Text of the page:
If the weather is chilly/cold/rainy/snowy like it was the day we did this walk be sure to wear more layers than we did. We didn’t feel like carrying an umbrella and since it was actually sunny out when we left in the morning we weren’t too worried about freezing–but that’s New England for you!

In season (read: summer) the USS Constitution Museum is typically open an hour later than the ship. Knowing that we were getting close to 5:00 at this point we opted to do the ship first, but if you have more time we would actually suggest doing the museum first. The museum gives you much more background information about the ship (and the War of 1812–not the American Revolution contrary to the ship being on the Freedom Trail) so it can be helpful to have that knowledge as you go onto the ship.

If you’re cutting it close on time like we were there is still plenty of information on the ship. There is a small exhibit before you go aboard (though this largely focuses on the Navy Yard as a whole, not just the USS Constitution) and there are sailors on duty that can help answer any questions and teach you more about the ship’s history. You should have this on you anyway, but if you visit the USS Constitution remember that guests who are 18 and over need a photo ID to board.

The USS Constitution Museum is located right across the lot from the ship in the Navy Yard, and there you’ll find lots of exhibits and interactive activities about the oldest commissioned naval vessel still afloat in the U.S. Depending on how you get around museums you can easily either breeze through in 30 minutes or so or spend well over an hour exploring the museum. Admission is by donation with suggested pricing listed by the entrance area.

By the time we left the USS Constitution Museum it was after 5:00 so the Battle of Bunker Hill Museum and access to the top of the monument were closed. This wasn’t a big deal for us since we’ve been before, but it’s worth noting that because our whole goal was to finish the entire trail in one day. I would still say we did accomplished this goal, since it really isn’t possible to do everything in one day, and we knowingly took a leisurely lunch because we’ve done all of the sites before– we definitely could have had a quicker lunch and made it to the top of the monument if we thought to do that.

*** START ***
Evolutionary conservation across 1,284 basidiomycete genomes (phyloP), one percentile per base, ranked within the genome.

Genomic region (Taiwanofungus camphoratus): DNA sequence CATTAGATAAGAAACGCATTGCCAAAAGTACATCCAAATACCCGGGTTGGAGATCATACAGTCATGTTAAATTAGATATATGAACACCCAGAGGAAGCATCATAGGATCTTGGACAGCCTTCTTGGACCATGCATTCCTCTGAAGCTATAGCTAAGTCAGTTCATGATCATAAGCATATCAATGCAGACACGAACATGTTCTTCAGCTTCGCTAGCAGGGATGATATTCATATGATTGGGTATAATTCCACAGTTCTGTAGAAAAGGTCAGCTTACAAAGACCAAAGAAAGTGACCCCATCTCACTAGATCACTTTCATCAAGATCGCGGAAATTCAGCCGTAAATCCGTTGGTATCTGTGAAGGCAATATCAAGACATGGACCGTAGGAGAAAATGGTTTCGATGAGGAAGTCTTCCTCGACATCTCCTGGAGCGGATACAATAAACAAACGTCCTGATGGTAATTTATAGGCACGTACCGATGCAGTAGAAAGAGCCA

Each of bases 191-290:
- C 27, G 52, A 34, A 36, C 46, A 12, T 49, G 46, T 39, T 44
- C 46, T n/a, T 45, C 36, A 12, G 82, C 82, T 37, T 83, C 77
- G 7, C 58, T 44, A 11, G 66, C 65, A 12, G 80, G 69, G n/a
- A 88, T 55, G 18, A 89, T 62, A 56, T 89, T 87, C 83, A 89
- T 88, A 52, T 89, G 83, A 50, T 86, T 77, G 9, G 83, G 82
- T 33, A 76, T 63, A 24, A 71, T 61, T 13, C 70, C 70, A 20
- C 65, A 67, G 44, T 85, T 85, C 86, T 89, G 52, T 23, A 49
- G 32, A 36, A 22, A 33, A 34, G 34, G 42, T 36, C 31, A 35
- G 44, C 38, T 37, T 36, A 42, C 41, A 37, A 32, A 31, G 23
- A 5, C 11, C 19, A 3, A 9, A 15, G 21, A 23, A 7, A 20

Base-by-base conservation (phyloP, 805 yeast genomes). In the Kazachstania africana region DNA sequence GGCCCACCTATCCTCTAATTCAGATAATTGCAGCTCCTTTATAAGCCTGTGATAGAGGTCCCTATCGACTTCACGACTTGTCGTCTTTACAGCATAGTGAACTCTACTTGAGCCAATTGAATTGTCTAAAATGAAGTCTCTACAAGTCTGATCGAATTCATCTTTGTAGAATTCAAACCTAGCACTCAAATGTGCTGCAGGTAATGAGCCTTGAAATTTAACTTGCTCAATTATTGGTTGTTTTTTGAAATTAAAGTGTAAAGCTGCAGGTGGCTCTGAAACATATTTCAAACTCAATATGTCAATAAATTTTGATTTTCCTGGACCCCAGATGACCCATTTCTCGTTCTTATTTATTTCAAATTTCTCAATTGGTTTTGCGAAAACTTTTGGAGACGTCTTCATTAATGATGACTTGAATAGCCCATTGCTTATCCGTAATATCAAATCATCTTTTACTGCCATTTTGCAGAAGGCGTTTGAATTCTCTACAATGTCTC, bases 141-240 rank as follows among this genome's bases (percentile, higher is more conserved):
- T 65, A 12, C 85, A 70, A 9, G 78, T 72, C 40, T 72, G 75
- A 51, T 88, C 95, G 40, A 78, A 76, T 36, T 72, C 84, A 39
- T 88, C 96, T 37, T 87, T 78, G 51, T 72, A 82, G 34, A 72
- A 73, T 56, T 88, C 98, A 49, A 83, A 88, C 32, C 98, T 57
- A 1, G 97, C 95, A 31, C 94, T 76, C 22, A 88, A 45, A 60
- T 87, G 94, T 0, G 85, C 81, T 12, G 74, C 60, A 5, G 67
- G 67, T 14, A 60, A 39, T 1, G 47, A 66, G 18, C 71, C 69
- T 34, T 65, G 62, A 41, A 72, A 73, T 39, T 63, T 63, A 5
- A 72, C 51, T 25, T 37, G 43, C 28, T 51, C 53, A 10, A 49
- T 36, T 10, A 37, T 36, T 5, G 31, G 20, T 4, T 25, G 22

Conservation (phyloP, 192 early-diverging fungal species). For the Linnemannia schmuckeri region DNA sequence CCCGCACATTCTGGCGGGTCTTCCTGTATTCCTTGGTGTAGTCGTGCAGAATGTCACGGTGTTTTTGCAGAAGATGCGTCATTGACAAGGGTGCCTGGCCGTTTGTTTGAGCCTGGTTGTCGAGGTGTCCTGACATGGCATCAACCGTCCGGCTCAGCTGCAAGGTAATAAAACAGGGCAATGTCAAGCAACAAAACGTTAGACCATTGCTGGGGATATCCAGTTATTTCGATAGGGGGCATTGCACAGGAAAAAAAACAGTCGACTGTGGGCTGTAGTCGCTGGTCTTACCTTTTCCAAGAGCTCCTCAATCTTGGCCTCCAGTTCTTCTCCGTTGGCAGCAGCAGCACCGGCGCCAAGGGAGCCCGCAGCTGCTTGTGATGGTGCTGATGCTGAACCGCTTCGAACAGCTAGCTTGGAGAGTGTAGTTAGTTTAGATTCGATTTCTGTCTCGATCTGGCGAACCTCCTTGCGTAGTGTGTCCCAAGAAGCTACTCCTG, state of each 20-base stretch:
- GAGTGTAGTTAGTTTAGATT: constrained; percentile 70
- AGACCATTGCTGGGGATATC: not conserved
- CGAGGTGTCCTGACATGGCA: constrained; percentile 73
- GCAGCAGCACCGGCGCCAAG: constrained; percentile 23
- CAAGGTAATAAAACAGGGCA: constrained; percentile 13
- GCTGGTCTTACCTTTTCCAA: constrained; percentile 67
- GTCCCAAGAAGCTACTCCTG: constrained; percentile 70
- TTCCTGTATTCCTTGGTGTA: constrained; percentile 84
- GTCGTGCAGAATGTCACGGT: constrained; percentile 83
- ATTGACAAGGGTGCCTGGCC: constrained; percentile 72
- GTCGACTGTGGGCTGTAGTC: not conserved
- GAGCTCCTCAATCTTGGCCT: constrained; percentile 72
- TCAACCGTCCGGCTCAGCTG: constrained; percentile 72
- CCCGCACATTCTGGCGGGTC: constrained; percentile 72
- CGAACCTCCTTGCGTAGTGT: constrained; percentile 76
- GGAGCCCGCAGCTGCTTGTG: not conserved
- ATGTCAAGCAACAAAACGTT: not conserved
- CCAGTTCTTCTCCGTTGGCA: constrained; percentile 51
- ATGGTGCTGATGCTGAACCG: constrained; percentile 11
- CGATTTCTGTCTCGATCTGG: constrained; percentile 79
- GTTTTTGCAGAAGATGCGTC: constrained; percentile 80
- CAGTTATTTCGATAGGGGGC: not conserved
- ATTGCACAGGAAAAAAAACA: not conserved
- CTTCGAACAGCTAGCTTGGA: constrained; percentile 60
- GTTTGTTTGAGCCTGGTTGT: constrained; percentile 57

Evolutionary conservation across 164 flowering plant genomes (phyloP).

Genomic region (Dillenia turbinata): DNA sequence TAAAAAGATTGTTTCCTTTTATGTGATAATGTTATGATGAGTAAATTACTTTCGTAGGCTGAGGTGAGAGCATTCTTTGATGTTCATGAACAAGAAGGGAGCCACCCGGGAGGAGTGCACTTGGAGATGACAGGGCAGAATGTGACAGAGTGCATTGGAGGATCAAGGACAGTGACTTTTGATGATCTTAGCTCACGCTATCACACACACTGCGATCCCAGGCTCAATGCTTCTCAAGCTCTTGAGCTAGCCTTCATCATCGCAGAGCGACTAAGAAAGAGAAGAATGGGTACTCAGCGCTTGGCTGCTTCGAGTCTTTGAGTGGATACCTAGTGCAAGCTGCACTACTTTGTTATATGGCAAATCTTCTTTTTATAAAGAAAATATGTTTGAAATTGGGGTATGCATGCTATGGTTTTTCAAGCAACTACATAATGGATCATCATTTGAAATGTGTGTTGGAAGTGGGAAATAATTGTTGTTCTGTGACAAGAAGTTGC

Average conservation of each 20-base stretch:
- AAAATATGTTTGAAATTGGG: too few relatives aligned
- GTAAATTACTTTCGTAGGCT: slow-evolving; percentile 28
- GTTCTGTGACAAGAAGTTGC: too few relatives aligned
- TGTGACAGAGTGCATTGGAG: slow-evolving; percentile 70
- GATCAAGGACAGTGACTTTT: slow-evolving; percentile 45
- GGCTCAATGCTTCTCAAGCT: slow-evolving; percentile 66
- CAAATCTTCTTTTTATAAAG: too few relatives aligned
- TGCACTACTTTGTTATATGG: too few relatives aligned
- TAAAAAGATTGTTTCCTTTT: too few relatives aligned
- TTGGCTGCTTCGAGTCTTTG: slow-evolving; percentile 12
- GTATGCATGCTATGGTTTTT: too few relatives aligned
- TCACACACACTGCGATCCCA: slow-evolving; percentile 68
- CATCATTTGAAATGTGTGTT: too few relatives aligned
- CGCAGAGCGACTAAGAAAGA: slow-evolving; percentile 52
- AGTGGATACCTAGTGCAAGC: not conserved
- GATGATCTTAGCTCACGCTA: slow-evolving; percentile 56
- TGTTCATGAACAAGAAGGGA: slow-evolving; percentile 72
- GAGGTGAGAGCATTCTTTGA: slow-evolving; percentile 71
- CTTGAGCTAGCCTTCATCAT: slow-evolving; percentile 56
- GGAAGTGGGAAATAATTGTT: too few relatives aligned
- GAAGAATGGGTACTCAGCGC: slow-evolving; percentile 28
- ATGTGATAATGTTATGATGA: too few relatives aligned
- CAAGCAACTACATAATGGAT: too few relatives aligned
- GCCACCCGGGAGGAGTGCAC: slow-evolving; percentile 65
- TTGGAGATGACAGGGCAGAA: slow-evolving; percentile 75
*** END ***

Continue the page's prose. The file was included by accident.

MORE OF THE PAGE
Some of the sites have special programming and guided tours in addition to the self-guided exhibits, and doing every single thing on the trail in this respect would probably take you two full days. If you really want to get the whole trail done in one day I’d recommend eating on the go rather than at a table service restaurant. If you don’t need the visitor center to start, you could also save some time by starting the trail up at the state house instead of at the visitor information booth on the Common.

Some things to keep in mind

  • A lot of the hours for the sites on the Freedom Trail vary by season, some of the most popular sites have hours you may not expect (like the State House only offering tours during the week and the USS Constitution being closed on Mondays and Tuesdays). It’s also worth noting that while buildings that are still active churches welcome the public, you can’t get in to explore as a tourist while there are services going on.
  • You can walk the trail year-round if you’re comfortable with being out in the weather, and most sites will be open but the hours do vary a bit. The majority of the sites are open year-round, but some have shorter hours in the winter so you may have to be more strategic to fit it all into one day, or split the trail over two days if you want to do everything.
  • Walking the trail itself is free but select sites do charge admission and others are by donation. It doesn’t hurt to look up the prices ahead of time so you can be prepared for where/when you’ll need to pay. And remember to ask about student or military discounts if either of those apply to you.
  • If you happen upon a site that has public restrooms– use them! Not every site has public restrooms and if you don’t use them when you can you may find yourself paying to buy a coffee somewhere down the trail so you have access to a restroom.

Have you walked Freedom Trail before? Although I’ve walked the trail more times than I can count, doing the entire thing in one day was a whole different experience– it was exhausting, but we really enjoyed it! Let me know in the comments if you’ve done the Freedom Trail before, or if you have any questions for when you do during a trip to Boston!